Histone deacetylases (HDACs) belong to a larger set of proteins collectively known as epigenetic regulators that can alter gene expression by chemically modifying DNA or its associated chromosomal proteins. Abnormal activity of these regulators is believed to play an important role in cancer and other diseases. There are currently two HDAC inhibitors, one oral and one injectable, approved by the FDA for the treatment of T-cell lymphoma.
Pracinostat is a potential best-in-class, oral HDAC inhibitor that has been tested in more than 200 patients in multiple Phase I and pilot Phase II clinical trials in hematologic and solid tumor indications. Pracinostat has been tested in adult and pediatric patients and found to be generally well tolerated with readily manageable side effects often associated with drugs of this class. The results of these studies suggest that Pracinostat has potential best-in-class pharmacokinetic properties when compared to other oral HDAC inhibitors, including Panobinostat and Varinostat.
Pracinostat has demonstrated clinical evidence of single-agent activity, including two complete responses out of 14 patients (14%) with acute myeloid leukemia (AML) in a Phase I dose-escalation study. The results from this study were presented at the American Society of Hematology Annual Meeting in December 2010. In addition, data from a Phase II clinical trial of Pracinostat showed that eight out of 22 patients patients (36%) with intermediate or high-risk myelofibrosis experienced a clinical improvement, including two patients with anemia response and six patients with spleen size reduction. These results were published in the September 2012 issue of Leukemia Research.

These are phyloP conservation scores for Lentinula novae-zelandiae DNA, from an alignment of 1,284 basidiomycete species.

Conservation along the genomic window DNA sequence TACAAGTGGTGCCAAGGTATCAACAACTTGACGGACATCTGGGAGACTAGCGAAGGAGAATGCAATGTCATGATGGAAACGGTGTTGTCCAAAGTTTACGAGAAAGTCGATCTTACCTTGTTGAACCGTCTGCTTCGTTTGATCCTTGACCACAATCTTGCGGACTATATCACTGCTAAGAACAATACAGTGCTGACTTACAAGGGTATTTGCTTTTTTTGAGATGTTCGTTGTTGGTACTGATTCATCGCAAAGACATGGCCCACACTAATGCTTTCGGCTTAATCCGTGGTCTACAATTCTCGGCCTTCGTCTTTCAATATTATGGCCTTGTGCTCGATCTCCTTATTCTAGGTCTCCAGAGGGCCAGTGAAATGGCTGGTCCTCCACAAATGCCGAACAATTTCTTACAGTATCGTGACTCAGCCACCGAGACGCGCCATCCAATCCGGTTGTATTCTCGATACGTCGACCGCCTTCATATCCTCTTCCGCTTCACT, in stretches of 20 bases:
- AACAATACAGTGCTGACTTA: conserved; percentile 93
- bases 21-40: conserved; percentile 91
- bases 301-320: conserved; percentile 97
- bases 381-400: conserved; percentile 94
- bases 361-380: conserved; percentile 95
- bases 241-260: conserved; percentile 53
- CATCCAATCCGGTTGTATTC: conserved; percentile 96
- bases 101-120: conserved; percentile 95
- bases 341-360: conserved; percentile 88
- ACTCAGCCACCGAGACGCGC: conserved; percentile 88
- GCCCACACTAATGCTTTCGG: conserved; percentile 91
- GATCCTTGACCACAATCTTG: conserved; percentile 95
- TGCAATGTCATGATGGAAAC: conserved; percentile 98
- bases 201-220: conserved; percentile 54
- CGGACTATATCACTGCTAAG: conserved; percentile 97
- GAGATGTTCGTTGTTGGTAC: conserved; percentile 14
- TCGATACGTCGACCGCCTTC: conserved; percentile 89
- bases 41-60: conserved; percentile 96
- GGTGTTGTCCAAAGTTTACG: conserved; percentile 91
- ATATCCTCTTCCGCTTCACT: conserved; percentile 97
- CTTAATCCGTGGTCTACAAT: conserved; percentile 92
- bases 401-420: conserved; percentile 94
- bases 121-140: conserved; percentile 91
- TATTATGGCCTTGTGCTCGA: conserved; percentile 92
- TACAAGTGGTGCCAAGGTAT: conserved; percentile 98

In December 2012, data from a pilot Phase II clinical trial of Pracinostat in combination with Vidaza® (azacitidine) in patients with advanced myelodysplastic syndrome (MDS) were presented at the American Society of Hematology Annual Meeting. Data from nine patients treated at the MD Anderson Cancer Center showed an overall response rate (CR+CRi+PR) of 89%, including seven complete responses. Combined with the results from an additional patient treated at the University of Wisconsin-Madison, another complete reponse, the trial showed an overall response rate of 90% (nine out of 10).
We plan to initiate a blinded, placebo-controlled Phase II trial of Pracinostat in combination with Vidaza® in patients with intermediate and high-risk MDS in June 2013. In addition, we plan to initiate two open-label, single-armed Phase II trials of Pracinostat, both in combination with either Vidaza® or Dacogen®: 1) MDS patients non-responsive to front-line Vidaza® or Dacogen® and 2) elderly AML patients not suited for induction therapy. We expect to initiate both open-label trials during the third quarter of 2013.
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